Gap years

What I learnt on my grown-up gap year

Earlier this year, quite unexpectedly (and for personal reasons too tedious to share), I was forced to be outside the UK for ‘a while’. At the outset, I had no idea how long my exile might be: maybe weeks, maybe months. To add to the ambiguity, I had no particular place to go, except two already arranged travel writing trips of a week each (in the USA and Greece). So I decided: why not make a pleasing virtue of necessity? Why not, at the age of 58, do a geriatric version of a gap year, wandering freely about the globe? And that is exactly what I did. I packed my suitcase,

The death of the gap year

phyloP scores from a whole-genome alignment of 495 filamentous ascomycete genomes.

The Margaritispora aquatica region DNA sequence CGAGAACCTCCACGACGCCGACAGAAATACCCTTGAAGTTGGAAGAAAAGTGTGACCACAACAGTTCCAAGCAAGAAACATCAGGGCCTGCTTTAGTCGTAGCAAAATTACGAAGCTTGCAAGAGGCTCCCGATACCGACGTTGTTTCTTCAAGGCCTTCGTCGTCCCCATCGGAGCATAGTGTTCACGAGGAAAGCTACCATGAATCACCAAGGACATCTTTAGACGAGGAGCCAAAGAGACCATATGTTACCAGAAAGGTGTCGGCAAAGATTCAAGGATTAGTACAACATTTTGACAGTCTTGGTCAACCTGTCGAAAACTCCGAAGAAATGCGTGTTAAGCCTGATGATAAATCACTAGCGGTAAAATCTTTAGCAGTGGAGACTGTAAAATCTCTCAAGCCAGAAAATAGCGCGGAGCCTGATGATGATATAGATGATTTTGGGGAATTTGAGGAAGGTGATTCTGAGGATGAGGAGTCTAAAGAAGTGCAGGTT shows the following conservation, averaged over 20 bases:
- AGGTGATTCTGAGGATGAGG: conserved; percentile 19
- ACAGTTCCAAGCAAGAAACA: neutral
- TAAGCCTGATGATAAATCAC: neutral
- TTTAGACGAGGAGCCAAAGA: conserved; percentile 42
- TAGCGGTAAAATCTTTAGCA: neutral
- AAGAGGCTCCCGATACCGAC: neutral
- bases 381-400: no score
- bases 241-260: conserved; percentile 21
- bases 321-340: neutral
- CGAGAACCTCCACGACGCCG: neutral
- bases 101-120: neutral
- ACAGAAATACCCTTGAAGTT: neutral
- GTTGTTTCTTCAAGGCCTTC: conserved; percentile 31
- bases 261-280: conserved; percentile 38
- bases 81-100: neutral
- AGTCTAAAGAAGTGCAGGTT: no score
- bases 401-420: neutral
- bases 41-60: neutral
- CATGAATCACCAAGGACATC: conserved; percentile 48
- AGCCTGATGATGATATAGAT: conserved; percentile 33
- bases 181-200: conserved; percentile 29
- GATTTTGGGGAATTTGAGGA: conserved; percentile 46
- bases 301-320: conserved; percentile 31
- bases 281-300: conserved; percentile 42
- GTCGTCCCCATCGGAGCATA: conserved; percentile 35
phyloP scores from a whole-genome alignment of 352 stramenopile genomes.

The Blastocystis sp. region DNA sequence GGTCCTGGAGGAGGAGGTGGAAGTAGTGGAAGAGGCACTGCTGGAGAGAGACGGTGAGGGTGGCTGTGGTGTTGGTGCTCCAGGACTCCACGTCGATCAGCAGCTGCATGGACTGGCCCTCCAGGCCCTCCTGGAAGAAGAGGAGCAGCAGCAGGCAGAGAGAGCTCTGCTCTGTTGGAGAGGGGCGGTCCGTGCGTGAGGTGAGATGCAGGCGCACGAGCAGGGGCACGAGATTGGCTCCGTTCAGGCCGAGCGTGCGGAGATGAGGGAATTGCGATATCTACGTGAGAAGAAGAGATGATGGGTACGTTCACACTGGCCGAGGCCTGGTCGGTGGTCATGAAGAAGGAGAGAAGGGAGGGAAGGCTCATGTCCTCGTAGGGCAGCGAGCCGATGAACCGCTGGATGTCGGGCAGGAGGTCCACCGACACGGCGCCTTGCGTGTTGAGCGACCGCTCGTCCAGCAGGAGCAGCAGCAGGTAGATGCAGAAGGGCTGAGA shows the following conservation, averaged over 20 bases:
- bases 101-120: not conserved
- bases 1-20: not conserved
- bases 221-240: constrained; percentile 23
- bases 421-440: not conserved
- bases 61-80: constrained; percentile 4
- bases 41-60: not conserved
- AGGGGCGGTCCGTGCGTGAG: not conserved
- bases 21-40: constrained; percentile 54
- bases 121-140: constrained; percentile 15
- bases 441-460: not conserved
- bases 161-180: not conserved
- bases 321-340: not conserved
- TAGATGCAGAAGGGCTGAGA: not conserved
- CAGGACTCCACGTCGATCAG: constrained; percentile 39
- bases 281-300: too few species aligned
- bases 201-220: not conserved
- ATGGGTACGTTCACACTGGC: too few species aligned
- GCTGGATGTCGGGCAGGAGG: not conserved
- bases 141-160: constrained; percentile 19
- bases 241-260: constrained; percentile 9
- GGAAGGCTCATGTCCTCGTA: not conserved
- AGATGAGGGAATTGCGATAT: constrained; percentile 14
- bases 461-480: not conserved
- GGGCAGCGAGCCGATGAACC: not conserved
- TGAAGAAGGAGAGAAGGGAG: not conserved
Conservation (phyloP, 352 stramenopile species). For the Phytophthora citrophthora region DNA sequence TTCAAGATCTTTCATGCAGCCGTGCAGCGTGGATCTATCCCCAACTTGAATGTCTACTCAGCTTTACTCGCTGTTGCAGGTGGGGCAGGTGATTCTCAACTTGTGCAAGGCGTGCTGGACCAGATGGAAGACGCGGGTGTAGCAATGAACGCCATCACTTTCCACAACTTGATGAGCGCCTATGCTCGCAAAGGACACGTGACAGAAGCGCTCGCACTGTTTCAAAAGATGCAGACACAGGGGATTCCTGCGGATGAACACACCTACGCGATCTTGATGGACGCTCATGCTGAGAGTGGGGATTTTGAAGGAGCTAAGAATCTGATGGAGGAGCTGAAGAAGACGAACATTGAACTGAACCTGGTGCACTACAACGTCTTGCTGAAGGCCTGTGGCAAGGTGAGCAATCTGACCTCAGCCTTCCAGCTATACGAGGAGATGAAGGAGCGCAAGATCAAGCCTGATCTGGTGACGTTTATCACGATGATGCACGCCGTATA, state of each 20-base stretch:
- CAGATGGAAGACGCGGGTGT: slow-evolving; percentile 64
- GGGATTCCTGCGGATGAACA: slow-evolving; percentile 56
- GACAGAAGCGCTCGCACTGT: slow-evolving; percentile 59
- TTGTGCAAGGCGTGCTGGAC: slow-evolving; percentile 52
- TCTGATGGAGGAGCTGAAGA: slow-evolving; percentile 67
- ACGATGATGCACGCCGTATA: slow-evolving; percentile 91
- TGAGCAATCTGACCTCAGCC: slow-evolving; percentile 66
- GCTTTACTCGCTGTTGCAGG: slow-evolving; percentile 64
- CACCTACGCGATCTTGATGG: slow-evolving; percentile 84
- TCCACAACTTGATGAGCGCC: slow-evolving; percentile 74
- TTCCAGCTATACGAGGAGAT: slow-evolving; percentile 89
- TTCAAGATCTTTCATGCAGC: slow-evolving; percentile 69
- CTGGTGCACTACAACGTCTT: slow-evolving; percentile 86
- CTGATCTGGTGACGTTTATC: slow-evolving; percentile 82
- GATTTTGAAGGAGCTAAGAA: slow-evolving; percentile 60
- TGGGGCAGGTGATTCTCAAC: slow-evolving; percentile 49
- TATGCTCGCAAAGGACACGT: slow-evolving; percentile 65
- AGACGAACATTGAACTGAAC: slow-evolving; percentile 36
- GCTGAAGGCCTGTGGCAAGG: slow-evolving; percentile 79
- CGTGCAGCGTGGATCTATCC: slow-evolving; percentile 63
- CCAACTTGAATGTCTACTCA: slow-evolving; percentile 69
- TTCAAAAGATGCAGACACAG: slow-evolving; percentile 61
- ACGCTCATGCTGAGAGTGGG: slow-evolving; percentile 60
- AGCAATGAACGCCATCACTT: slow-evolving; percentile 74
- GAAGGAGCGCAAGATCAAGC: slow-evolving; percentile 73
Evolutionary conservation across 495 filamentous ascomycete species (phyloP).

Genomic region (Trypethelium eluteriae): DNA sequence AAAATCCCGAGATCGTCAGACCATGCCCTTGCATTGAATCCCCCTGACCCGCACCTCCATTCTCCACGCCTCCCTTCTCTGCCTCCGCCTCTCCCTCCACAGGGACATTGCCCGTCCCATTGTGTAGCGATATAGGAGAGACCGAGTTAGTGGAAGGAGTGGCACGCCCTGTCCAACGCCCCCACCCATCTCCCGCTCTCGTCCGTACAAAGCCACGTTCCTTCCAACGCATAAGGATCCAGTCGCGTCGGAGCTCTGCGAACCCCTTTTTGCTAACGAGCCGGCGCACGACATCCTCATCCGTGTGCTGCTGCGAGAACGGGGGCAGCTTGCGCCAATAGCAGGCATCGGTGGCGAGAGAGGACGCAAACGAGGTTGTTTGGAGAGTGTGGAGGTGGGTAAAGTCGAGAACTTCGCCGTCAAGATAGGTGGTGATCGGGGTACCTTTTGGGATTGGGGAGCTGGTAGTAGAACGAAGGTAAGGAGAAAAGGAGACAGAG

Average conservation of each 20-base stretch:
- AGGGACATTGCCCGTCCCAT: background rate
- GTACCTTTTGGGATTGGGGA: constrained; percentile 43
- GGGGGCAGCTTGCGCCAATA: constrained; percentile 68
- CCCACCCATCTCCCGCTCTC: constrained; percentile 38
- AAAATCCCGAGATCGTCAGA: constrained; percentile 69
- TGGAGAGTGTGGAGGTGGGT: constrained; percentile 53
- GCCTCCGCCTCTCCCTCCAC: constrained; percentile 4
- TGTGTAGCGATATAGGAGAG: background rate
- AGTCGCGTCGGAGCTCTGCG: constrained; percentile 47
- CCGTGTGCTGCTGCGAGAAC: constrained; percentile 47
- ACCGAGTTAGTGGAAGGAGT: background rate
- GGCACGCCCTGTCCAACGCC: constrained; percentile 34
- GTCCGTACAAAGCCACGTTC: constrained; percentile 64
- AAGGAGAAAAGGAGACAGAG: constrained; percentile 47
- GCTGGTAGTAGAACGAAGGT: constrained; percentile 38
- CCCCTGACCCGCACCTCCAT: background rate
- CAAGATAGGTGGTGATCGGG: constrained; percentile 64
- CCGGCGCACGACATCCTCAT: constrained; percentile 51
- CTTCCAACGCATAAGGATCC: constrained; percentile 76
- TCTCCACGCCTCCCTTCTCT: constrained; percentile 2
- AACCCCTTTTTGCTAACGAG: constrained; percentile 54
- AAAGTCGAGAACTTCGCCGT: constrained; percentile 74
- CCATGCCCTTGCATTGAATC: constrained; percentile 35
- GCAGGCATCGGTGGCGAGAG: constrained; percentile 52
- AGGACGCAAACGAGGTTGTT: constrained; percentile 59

When the University of Cambridge’s vice-chancellor Stephen Toope told the Times that students’ gap year projects abroad can build less resilience than the everyday lives of students from modest backgrounds, he was of course right. In today’s culture, the three months I spent attempting to teach English in southern Malawi in the late Noughties now feel like a dirty secret of over-privilege; something that’s deserving of the same discretion as having a childhood pony or the fact that you spent the Easter holidays in the Alps. Actor Matt Lacey’s three-minute You Tube sketch ‘Gap Yah’, that went viral in 2010, cemented the cliché: the pashmina-clad Orlando braying about chundering his way